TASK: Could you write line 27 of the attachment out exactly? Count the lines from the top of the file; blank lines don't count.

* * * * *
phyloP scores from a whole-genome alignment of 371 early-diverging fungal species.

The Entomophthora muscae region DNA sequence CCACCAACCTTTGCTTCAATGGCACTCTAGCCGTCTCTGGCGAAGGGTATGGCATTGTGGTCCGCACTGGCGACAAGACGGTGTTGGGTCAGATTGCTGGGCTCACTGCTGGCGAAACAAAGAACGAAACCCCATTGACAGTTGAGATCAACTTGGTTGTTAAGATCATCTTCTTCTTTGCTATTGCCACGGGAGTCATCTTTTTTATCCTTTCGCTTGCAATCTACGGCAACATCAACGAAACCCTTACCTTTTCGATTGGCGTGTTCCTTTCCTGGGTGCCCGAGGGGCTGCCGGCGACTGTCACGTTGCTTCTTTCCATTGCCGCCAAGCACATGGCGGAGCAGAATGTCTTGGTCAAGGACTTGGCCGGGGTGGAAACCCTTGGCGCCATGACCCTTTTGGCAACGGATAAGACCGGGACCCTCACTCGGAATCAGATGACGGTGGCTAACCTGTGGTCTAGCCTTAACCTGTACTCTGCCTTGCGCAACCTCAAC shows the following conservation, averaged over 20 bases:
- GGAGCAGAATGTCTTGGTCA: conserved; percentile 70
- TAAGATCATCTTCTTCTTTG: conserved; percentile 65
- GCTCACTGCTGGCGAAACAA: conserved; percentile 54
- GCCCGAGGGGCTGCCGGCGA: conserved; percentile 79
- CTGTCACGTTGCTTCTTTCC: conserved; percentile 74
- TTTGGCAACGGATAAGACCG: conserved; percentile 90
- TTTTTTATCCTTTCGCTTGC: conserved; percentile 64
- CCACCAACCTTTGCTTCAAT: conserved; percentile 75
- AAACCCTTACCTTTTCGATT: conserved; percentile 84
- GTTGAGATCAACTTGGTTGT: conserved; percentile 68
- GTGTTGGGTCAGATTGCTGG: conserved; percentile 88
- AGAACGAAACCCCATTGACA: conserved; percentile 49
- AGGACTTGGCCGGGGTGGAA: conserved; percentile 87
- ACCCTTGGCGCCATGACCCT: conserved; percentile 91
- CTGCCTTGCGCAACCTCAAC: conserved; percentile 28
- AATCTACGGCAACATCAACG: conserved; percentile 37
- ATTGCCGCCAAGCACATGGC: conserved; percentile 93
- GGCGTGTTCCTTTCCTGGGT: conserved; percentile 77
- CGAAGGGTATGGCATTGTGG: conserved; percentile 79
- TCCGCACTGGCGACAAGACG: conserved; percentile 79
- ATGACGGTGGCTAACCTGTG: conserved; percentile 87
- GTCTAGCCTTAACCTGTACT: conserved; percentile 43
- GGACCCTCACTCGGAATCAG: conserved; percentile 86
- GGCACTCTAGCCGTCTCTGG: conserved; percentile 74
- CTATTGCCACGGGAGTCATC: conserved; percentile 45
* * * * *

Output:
- CTATTGCCACGGGAGTCATC: conserved; percentile 45